Communication Ethical Precepts
Accuracy and Completeness of the Information
Perhaps the most prominent ethical stipulation identified by communication ethics scholars is the obligation to provide all relevant health information, and not to omit information, even if it may elicit questions or doubts. This ethical precept draws on the ethical principle of respect for autonomy, according to which individuals are entitled to make their own decisions concerning their own welfare (Beauchamp & Childress,1994; Johannensen, 1996). Ethical concerns regarding accuracy and completeness of information can be particularly relevant to faith communities, because some information related to the health topic may relate to issues that are considered to be offensive or taboo in these communities. Therefore, information about them may not be disseminated in full, or at all. A related ethical stipulation is to ensure accuracy of the information disseminated. This poses an ethical challenge in health communication in general about topics such as diet or medications because the behavior change recommendations may be tentative, incomplete, or subject to different interpretations, and might involve risks previously unknown. For example, recommendations about the timing and dosages of early versions of anti-retroviral therapy for HIV/AIDS were later revised (Rier & Indyk, 2006b). Similarly, recommendations to women to use hormone replacement drugs were later dramatically altered, as were recommendations regarding several types of diagnostic screenings (e.g., Gray, Patnick, & Blank, 2008; McPherson, 2004; Kolata, 2009). A dilemma arises when—in order to adhere to the requirements of accuracy—health recommendations are presented in a tentative way, or recipients are told that they themselves have to make the decisions about what behavioral change to adopt. Concerns about accuracy in faith communities may involve the extent to which information about health recommendations that may conflict with religious beliefs may be updated.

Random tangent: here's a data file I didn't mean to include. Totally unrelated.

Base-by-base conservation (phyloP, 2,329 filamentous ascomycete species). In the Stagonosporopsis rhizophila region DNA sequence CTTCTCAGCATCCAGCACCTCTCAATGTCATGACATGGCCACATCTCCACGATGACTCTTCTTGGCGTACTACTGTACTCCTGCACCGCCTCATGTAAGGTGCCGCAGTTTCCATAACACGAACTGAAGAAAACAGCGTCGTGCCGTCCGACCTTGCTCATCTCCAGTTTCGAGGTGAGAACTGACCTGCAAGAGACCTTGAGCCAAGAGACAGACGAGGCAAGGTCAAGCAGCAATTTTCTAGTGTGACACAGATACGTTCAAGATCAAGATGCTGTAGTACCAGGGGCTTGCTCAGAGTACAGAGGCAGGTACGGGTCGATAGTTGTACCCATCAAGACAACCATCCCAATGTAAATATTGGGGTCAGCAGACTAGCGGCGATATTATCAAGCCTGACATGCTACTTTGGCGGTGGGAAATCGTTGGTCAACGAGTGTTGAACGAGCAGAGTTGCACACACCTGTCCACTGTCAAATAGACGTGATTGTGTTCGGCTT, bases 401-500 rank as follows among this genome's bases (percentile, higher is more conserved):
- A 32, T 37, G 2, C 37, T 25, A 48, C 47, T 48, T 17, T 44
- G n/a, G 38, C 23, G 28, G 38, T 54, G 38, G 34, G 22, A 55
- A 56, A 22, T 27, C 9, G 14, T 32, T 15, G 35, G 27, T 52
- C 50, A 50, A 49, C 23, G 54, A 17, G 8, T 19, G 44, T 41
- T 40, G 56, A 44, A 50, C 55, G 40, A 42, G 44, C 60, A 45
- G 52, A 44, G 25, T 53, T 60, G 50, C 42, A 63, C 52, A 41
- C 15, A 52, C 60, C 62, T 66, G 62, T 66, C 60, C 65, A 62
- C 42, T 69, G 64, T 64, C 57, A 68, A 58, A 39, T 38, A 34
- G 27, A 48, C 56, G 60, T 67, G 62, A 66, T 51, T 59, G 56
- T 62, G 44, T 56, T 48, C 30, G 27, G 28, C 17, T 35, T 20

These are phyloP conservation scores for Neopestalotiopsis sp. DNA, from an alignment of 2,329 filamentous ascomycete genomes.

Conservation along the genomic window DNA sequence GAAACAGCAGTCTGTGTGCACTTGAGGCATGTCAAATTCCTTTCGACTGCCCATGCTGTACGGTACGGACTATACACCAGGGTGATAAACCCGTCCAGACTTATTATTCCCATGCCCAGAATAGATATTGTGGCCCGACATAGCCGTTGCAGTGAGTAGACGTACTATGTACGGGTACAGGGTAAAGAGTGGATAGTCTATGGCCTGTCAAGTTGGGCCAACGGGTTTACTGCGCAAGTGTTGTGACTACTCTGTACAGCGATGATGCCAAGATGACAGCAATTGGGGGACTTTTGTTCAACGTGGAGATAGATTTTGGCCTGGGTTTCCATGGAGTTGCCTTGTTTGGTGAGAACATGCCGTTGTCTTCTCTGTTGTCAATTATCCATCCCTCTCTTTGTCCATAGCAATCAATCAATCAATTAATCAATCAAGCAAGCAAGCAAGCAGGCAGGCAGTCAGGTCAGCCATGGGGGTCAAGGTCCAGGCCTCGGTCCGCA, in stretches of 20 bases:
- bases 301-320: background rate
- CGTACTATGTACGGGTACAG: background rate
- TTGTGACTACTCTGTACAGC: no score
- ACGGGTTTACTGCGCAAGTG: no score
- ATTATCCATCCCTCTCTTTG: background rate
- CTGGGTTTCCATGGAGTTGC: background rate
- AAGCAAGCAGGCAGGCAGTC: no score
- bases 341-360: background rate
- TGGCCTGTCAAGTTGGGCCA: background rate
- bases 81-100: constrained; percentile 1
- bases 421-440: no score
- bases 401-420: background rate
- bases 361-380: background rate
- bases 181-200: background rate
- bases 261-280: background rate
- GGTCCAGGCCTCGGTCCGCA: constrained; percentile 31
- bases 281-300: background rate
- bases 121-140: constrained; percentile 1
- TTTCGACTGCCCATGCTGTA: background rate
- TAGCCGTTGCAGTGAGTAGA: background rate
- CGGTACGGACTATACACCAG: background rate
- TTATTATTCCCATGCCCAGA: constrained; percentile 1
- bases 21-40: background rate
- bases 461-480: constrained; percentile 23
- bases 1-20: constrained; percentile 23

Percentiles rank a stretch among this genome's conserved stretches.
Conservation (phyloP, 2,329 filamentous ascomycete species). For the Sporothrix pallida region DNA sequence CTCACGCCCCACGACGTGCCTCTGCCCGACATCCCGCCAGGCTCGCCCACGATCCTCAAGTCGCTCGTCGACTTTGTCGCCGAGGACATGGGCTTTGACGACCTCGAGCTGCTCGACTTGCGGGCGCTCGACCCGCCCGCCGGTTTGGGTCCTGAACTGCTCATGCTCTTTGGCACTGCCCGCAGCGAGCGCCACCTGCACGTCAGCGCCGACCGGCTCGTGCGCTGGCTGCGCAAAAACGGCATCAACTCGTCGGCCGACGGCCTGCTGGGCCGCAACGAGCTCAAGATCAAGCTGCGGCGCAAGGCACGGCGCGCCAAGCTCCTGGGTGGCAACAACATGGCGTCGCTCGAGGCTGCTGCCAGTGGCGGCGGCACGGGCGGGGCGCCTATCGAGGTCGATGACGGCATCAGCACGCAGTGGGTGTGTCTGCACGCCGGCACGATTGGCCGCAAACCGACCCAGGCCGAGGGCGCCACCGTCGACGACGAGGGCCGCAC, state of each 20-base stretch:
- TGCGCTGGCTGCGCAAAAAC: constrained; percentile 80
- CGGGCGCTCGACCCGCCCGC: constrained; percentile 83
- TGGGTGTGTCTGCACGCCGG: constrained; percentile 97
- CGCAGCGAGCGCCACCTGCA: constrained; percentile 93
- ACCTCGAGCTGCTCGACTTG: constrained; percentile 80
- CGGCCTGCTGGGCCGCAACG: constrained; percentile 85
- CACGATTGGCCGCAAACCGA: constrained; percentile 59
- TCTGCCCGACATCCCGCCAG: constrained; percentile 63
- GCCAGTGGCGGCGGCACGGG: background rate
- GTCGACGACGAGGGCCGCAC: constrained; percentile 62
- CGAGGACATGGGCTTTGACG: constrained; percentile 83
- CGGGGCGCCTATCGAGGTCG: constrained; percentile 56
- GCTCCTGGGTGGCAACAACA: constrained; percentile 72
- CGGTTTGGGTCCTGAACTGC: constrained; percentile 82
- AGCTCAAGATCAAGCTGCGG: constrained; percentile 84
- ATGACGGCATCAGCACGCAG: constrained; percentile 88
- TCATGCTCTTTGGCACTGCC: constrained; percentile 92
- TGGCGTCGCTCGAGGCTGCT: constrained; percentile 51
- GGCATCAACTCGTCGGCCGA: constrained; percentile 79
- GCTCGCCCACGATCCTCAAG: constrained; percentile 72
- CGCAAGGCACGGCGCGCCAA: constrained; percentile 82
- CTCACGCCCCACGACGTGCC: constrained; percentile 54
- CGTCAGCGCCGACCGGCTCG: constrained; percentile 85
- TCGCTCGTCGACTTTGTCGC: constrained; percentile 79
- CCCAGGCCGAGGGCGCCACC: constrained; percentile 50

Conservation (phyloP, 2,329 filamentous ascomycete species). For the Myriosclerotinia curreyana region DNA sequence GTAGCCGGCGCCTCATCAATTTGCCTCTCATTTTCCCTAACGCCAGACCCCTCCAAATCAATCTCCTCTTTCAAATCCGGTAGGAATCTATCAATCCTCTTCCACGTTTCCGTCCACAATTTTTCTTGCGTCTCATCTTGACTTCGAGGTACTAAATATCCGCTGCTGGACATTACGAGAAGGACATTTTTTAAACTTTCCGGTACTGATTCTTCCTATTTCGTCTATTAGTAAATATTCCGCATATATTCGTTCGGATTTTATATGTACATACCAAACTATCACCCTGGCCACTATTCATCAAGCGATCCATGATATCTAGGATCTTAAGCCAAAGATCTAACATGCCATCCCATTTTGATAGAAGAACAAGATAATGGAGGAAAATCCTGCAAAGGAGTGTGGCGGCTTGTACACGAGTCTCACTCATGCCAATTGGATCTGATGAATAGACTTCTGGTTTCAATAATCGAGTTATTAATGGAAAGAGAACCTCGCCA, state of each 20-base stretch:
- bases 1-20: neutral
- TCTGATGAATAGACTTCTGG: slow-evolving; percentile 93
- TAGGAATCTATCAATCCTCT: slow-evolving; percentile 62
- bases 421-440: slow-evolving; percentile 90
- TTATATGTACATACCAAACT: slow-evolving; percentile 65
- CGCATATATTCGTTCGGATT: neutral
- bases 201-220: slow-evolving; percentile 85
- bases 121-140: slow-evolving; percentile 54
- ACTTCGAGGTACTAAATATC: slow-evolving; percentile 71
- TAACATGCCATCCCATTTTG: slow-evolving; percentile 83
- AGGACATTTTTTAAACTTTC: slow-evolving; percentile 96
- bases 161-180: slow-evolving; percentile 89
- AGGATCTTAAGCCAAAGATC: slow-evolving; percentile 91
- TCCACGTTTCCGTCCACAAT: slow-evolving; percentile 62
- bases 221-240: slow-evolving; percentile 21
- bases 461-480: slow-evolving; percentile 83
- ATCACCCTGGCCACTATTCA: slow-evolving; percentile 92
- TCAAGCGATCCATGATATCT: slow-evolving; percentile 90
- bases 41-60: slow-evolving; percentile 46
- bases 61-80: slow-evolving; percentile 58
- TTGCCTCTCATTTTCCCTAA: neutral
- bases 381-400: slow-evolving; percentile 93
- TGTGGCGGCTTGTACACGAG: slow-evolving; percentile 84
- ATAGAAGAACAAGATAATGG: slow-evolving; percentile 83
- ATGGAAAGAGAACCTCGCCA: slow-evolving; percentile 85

Another ethical standard in communication is referred to as sincerity, or the extent to which the communicators mean what they say in the communication initiative to promote health. This ethical precept also relates to the ethical principle of respect for autonomy, because lack of sincerity is manipulative and infringes on people’s right to know the truth (Johannensen, 1996). Yet, there are cases in health promotion when considerations to promote the health and welfare of the intended populations may override obligations to be sincere about the actual goals of the health communication initiatives. For example, health communicators may choose initially not to mention the specific topic they would like to address because it is considered highly sensitive to the particular population (e.g., sexually transmitted diseases). In certain situations, health communication interventions may choose to introduce issues considered sensitive only later on in the intervention, even when addressing the sensitive topic is one of its major goals. The justification for this approach is that there is a need to gain trust and overcome resistance to the topic in the intended population, who would not be willing to hear it initially.